"Don't have this to have your child play with biodynamic. Plato what have you just want to go public. What is the a parrot? Well you're in luck because I speak to an expert in the field of Education Dr Dietrich Jones. She has worked for fifteen years in the early childhood field he manages manages and advocates for high quality cultural diverse an equitable private state and federal programs. She knows her stuff. But I I jump into the topic with Rebecca Johnson and Amanda Diaper. They bribe me with wine to get to the top of the panel waiting lists and they each paid two years wages to get in. Do you remember what you learned at all in pre school like finger painting drawing chickens anything like performance the true memories memories I have are the the twins. The actual twins these Ju- Brown haired girls that had the most beautiful long curly pigtails. Oh my God and then one time I'm performing but that's it. It's so crazy because we put so much into where we're going to send her child for. Preschool appear advance. When I I miss my mom you remember the twins we put in Los Angeles people put their children on weightless when they're still in Utero? Did you guys do that. No okay okay. That's what we were friends no-no because the schools aren't the same as like small town in terms of of you can't you can't be like can I go to school next week Most schools are booked in advanced. So I did a very fancy restaurant you know. What in March for September he so? He started preschool when he was three. And I went in March and the reason I did. The Bat is 'cause preschool was way cheaper than a nanny and did you. Send Your Vivian to preschool. Yes she started at two and a half almost almost three. I guess it was probably a months before she went that eye toward a bunch of preschools just to get an idea and Because everyone was so stressed about it I was like okay. I'm going to tour a bunch and just see what the hype is so. I went to one of those. The Hope School wins one of those like thirty thousand dollars a year pre owned. Yeah guess what is it like. Tell me because I was like no anything about this. We'll see that was easy. Land The guy that I was like. Oh my God I was like. We're obviously never going to do that. but I was just like I want to know what I missing out. I'm like what L. Like Harvard. Bound thing they're gonNa have her doing that. We're not going to be able to afford to do an Alpine away over right and so went and beautiful place You know all natural wood campus. Well no it was. It was like a like a nice house a nice yard but everything was like everything was like fancy and lovely fancy fancy fancy. No Harry Potter was writing room. You don't have Fritz crackles. The thing was then they were like all we have for the children to play with. Are these gray blocks. Because I'm I'm got joking. Not because it's a real thing thirty thousand dollars a year and they were like we have gray blocks because we went to we don't want to inhibit the children's imagination nations so it's and it's all child lead play lead. which does the school that she's at? Now I'm very fond of this idea of all blocks of Pale. Oh Pink it was just like nothing I was just like really play with gray blocks and sticks and they run around and do whatever they want and you want to charge me Eh. Thirty thousand dollars. It's not like she's GonNa come out. Doing advanced. Chemistry were even some weird dystopia future with institutionalized realized play. They're ready for the future. When we have nothing toward a co op on the other side? That had like chicken which meal inside a co-op for those who don't know is like you share the responsibility of taking care of the preschool. You but there's a teacher and then it's often much much it's cheaper yet right so you can go for like three hundred a month. which here would be a quarter of the price of a reasonable three school instead of thirty thousand dollars? which is I think how much my college tuition call time right and then I realize I realize the cop was going to be like a part time job and I was like I can't can't do when our working parents right? It's like you're either going to you either. Have to pay with your time or pay with your dollars. We'll in preschool is also like there's a difference between preschool which is just like fun for the kid education or for me. It was dake. I needed a place that had daycare hours. So it's like replacing daycare replacing a nanny that also also is not a bad environment for the kids to be in nine hours a day right because really when we're talking about preschool. I think for a lot of parents. It's not like I'm GONNA get. My kids started with education. It's not that it's you need affordable childcare and education at the more strict educational curriculum. They have is actually good for kids that age so like a lot of what is now public preschools. A lot of them are more like sit down. Start with your homework. Start with your letters is not not actually as helpful for kids at this age like they need to play and then unfortunately you have to.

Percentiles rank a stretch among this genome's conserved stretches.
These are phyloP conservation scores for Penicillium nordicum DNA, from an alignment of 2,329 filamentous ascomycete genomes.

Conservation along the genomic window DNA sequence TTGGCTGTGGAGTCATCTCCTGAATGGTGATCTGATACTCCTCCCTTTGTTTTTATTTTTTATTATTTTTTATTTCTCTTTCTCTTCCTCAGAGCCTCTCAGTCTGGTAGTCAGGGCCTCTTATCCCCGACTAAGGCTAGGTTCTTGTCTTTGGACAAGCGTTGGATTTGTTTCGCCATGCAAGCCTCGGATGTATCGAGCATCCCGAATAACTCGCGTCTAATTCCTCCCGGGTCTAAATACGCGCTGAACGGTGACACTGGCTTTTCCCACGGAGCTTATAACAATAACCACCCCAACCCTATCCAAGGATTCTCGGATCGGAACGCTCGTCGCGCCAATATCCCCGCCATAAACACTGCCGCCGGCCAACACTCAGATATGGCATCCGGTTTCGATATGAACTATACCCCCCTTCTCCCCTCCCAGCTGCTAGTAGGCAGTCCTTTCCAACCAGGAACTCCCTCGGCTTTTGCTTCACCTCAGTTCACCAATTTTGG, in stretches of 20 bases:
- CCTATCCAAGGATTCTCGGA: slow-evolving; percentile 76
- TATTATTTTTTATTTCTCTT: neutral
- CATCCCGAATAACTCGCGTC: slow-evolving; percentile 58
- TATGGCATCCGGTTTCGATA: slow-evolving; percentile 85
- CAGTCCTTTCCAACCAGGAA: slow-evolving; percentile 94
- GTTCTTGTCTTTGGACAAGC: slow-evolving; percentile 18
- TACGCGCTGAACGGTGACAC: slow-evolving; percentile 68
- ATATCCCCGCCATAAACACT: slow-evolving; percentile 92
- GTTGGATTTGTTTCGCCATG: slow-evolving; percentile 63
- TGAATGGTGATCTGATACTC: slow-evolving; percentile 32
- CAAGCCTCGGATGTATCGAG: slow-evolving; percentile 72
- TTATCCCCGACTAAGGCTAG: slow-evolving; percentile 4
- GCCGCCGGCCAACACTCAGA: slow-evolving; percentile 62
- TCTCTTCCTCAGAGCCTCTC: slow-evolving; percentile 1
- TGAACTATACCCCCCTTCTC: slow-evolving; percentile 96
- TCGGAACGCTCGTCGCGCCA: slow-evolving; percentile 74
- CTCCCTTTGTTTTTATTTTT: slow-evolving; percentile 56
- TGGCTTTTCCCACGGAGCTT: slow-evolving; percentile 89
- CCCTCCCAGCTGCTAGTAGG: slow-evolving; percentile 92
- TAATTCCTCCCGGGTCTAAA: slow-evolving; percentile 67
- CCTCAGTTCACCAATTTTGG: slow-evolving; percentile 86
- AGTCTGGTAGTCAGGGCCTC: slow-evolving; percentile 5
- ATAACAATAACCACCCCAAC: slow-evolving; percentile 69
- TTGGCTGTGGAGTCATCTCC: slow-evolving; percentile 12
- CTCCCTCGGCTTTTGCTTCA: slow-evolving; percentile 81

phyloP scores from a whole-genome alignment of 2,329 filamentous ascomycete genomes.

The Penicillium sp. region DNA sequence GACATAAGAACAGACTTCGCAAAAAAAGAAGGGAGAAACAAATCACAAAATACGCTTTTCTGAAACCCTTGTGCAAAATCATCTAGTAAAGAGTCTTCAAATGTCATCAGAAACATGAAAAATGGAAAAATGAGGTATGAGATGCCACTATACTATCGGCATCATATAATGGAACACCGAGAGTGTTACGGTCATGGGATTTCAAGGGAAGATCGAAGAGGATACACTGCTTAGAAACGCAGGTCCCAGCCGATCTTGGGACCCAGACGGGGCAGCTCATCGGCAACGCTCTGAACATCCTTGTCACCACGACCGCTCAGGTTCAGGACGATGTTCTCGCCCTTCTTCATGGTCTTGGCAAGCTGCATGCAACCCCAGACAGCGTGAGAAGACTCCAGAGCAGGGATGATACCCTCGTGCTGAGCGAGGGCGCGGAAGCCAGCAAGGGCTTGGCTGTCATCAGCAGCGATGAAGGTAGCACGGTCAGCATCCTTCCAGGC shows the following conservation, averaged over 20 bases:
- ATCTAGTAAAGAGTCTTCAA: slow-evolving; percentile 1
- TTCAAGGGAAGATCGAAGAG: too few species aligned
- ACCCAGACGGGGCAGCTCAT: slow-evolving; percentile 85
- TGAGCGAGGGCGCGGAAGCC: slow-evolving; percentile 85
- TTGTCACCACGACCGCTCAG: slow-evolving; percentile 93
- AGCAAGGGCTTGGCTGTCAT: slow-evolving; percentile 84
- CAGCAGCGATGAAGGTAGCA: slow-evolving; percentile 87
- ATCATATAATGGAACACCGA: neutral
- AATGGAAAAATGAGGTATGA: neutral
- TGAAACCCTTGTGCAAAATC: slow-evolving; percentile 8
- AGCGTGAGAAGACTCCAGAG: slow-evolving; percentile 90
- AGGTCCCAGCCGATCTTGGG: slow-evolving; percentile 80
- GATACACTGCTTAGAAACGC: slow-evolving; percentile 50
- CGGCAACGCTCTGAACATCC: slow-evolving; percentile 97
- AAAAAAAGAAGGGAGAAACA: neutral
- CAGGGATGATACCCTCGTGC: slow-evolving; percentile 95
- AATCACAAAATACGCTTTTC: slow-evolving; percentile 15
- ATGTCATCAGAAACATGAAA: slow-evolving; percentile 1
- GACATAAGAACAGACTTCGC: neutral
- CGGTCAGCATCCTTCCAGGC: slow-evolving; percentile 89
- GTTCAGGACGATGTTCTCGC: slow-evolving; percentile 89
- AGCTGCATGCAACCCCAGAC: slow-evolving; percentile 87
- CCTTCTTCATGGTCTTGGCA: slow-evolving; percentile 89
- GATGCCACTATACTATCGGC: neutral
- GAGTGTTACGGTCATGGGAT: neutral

"ju brown" Discussed on The Fantasy Footballers - Fantasy Football Podcast